There are reports showing plant extracts exerting beneficial effects in the diabetic environment by improving and/or mimicking insulin action [26, 27]. They are also thought to enhance insulin secretion in streptozotocin-induced diabetic mice [7, 28]. The insulin deficiency causes changes in glucose metabolism and biochemical processes, thereby increasing fasting glucose level, decreasing hepatic and skeletal glycogen content and decreasing glucose-6-phosphate dehydrogenase (G6PD) activity. Reduction in G6PD activity lowers the intracellular NADPH level that causes oxidative stress, a critical underlying mechanism in diabetes [29]. During prolonged diabetic condition, insulin resistance results in the depletion of glycogen stores in liver and tissue muscles which leads to hyperglycemia and weight loss [30]. One of the common complications seen in diabetic patients is postprandial hyperglycemia (PPHG), and therapeutic approaches for decreasing PPHG is to retard absorption of glucose by the inhibition of carbohydrate-hydrolyzing enzymes, namely, glucosidases [31, 32] Figure 7.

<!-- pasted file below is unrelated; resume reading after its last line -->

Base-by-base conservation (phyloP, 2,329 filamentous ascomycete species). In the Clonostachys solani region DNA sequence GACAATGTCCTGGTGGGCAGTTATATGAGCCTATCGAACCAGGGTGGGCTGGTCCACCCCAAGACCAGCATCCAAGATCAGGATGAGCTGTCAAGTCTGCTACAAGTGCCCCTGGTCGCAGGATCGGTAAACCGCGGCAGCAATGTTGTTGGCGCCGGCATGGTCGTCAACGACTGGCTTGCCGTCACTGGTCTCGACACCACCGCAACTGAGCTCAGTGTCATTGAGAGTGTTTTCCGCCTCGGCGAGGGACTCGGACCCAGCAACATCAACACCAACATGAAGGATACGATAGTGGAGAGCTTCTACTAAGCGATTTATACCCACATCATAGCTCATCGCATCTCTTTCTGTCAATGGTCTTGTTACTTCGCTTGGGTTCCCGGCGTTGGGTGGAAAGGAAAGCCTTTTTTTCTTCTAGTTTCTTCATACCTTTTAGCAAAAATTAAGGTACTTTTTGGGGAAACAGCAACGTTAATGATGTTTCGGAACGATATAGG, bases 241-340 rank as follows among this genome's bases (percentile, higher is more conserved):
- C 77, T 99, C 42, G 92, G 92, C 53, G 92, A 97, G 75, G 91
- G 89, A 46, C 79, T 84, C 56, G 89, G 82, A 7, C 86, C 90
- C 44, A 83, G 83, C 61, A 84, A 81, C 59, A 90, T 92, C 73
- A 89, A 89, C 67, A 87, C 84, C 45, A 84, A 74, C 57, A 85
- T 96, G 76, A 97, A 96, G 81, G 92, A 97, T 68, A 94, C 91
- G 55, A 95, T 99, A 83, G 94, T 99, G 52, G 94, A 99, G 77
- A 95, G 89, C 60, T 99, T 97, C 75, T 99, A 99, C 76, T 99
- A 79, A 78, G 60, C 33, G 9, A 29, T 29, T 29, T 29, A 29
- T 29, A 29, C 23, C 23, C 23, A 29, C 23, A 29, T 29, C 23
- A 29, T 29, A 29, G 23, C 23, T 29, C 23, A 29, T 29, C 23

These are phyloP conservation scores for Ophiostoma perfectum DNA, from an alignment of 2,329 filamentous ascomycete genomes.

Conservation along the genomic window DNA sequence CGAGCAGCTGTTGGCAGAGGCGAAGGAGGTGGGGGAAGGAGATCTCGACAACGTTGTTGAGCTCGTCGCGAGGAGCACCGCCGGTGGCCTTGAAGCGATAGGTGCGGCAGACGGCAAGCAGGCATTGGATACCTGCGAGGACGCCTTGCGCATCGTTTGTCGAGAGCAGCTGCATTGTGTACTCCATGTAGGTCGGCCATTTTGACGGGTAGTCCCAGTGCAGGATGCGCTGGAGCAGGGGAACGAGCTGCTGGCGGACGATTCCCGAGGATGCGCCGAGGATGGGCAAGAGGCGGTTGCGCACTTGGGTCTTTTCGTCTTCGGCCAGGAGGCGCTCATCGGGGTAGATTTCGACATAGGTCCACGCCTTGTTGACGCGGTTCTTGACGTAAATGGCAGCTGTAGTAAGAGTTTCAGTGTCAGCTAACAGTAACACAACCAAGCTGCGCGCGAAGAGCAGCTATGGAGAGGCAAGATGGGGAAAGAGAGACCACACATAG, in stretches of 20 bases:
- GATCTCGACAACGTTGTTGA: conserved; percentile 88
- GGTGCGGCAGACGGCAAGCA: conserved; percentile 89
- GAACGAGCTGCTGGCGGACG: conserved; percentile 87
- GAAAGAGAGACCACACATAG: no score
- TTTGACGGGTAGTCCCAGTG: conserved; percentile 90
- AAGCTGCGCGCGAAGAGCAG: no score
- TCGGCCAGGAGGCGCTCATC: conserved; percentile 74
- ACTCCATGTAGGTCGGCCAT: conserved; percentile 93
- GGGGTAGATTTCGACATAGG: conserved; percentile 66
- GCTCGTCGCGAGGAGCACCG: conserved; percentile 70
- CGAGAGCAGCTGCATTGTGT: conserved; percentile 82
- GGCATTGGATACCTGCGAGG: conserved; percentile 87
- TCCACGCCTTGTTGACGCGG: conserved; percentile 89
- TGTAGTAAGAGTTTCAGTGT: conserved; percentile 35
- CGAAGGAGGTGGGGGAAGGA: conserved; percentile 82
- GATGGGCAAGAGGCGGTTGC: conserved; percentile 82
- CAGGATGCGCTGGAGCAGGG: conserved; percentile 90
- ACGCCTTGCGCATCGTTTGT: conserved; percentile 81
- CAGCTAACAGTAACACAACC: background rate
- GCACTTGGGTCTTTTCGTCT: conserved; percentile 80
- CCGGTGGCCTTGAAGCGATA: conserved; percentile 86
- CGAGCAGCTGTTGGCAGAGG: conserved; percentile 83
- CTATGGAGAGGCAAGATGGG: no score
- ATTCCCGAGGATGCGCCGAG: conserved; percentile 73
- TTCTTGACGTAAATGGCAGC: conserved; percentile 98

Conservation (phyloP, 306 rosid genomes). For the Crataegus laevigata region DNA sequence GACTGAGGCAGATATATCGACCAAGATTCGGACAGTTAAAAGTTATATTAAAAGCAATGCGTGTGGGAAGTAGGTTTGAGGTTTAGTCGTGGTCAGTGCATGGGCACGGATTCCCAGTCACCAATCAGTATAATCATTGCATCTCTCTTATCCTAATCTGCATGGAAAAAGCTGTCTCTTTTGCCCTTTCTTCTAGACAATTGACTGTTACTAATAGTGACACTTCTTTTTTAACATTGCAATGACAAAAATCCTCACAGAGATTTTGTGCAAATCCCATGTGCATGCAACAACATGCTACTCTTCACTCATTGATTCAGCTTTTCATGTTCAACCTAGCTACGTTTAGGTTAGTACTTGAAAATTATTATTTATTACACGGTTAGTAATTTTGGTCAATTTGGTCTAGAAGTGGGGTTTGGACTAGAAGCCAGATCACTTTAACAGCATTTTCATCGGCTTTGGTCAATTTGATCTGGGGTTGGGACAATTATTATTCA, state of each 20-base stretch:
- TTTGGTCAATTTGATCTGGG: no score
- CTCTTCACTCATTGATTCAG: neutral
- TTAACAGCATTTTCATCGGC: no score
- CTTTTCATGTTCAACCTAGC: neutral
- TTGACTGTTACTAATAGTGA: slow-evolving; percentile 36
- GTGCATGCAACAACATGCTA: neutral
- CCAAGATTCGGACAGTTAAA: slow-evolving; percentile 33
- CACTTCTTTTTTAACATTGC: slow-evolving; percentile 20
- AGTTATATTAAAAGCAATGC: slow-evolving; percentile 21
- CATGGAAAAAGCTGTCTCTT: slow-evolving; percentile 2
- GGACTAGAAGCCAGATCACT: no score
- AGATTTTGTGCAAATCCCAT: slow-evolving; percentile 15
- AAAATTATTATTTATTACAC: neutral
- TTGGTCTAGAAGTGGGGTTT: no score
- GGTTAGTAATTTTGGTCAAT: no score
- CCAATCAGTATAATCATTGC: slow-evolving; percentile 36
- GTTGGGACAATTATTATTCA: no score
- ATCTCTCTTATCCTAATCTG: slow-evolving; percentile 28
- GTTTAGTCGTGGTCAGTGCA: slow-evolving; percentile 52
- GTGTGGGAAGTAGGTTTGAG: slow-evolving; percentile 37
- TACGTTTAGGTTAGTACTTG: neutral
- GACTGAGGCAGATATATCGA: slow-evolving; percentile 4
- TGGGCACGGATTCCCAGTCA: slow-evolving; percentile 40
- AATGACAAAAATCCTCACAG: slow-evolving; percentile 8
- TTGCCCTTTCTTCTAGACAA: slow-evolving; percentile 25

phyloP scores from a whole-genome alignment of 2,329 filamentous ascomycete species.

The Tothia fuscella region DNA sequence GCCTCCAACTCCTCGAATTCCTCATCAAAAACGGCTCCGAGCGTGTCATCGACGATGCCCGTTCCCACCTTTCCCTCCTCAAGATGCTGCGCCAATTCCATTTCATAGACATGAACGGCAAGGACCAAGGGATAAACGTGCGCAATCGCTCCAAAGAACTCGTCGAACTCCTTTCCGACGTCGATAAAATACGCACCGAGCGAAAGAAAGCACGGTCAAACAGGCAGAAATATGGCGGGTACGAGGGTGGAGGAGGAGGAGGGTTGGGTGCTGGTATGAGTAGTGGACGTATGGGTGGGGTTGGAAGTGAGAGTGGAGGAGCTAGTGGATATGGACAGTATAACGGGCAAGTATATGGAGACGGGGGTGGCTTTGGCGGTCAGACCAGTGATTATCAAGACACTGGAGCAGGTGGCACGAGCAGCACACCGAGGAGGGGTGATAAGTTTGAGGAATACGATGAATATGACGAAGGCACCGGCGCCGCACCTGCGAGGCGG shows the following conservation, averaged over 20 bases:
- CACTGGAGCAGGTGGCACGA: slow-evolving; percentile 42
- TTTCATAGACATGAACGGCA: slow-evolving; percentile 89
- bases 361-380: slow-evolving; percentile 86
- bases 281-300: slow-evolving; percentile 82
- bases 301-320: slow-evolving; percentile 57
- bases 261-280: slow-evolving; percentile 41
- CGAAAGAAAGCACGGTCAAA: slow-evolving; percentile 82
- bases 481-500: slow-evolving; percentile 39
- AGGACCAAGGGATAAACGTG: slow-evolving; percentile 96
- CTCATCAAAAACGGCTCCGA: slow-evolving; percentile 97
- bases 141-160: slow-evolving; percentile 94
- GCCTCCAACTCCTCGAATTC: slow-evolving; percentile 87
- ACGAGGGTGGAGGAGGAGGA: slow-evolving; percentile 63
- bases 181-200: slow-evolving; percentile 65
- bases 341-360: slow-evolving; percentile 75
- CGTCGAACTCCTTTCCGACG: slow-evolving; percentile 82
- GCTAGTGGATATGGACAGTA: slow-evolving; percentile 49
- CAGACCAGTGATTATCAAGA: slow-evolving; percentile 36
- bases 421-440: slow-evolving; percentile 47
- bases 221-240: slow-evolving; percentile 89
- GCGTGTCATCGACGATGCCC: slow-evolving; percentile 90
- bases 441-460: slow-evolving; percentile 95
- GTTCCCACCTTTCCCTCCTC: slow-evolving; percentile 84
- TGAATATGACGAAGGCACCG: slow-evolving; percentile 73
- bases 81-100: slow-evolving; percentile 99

2. Materials and Methods

2.1. Plant Material

The leaves of A. indica (herbarium no MBBP 5) and B. spectabilis (herbarium no MBBP 1) were collected from the Western Ghats in and around Pune city in the months of May and June, and were authenticated by the Botanical Survey of India (BSI), Pune. The plant material was sequentially extracted through a soxhlet extractor using methanol, chloroform and distilled water [25].

2.2. Toxicity Bioassay